The service is registered to provide care and support for up to 10 people of all ages who have learning disabilities and mental health needs. On the day of our inspection there were seven people living in the service.

The service had a registered manager who was also the provider. A registered manager is a person who has registered with the Care Quality Commission to manage the service. Like registered providers, they are ‘registered persons’. Registered persons have legal responsibility for meeting the requirements in the Health and Social Care Act 2008 and associated Regulations about how the service is run.

Staff had been trained in safeguarding people from abuse. They demonstrated that they understood the signs of abuse and how to safeguard the people. Staff said they felt confident that the registered manager would take appropriate action to adequately protect people.

There were sufficient numbers of staff to meet people's needs. Staffing levels were determined by looking at people's needs and activities including appointments. Risks to people were assessed and managed appropriately to ensure that people's health and well-being were promoted. Action plans to manage risks were in place and staff followed them.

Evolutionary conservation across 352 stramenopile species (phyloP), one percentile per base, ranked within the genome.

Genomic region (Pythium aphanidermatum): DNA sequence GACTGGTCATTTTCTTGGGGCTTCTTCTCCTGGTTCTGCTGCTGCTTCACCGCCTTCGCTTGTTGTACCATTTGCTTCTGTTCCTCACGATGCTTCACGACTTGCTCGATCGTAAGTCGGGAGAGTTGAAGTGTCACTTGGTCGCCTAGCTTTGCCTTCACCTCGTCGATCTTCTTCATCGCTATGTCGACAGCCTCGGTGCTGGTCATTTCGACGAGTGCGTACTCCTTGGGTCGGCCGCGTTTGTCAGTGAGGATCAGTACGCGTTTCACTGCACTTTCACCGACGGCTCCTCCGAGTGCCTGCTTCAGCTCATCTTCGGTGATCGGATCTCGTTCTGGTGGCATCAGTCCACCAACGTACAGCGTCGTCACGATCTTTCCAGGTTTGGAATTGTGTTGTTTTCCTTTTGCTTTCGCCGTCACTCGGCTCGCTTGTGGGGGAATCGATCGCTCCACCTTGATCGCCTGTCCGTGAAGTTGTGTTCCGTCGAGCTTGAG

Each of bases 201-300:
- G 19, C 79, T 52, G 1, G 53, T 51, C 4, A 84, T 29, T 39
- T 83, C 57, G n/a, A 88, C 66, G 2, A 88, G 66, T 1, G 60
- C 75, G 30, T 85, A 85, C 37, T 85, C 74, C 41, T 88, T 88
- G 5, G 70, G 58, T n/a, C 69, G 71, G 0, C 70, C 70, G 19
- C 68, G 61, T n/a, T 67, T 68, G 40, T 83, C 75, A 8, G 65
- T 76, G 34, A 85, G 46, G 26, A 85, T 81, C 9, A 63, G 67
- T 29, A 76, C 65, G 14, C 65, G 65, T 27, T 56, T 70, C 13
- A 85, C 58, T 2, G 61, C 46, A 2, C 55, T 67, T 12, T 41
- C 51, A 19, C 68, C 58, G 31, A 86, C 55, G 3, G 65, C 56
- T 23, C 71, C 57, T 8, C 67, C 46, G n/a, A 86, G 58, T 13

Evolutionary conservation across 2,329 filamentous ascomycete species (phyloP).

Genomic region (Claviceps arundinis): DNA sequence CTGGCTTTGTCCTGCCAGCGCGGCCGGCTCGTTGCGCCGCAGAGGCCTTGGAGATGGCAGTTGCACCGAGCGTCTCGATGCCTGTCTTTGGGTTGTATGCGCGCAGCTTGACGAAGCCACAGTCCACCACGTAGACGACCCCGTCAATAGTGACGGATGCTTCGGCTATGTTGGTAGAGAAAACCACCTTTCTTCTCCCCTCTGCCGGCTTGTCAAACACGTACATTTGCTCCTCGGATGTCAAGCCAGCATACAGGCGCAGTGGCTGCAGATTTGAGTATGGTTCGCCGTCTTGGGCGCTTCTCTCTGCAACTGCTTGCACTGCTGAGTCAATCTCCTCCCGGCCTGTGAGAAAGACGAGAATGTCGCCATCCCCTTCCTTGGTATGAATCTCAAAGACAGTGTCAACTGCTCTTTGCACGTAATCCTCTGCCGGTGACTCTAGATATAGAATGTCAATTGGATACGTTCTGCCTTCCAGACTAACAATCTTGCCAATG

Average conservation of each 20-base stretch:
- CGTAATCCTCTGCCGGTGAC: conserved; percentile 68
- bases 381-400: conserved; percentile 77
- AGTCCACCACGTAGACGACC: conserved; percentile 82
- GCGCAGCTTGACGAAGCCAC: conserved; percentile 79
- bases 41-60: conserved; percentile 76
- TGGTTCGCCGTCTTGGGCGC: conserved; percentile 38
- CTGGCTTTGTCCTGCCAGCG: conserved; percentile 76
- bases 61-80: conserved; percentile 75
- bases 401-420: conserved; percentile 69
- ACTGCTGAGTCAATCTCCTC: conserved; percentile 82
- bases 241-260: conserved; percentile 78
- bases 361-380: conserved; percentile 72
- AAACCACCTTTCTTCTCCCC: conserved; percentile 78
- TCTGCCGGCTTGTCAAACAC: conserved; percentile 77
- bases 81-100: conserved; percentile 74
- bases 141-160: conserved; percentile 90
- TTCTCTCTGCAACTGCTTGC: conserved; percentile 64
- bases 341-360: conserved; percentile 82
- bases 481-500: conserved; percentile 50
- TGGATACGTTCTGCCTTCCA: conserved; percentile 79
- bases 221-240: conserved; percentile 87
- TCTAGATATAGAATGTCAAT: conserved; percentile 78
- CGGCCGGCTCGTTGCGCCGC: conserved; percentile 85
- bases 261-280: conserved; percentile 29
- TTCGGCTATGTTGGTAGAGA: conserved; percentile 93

People received their medicines safely and medicines were managed in line with procedures. Medicines were administered to people appropriately, clear records were maintained and medicines were stored safely.

People's choices and decisions were respected. People made decisions about their day-to-day care and support and were actively involved in their care planning. The service understood their responsibility under the Mental Capacity Act 2005 and Deprivation of Liberty Safeguards.

Staff understood people's needs and treated them with respect, kindness and dignity. Staff communicated with people in the way they understood. People's individual care needs had been assessed and their support planned and delivered in accordance to their wishes. People's needs and progress were reviewed regularly with the person to ensure it continued to meet their needs.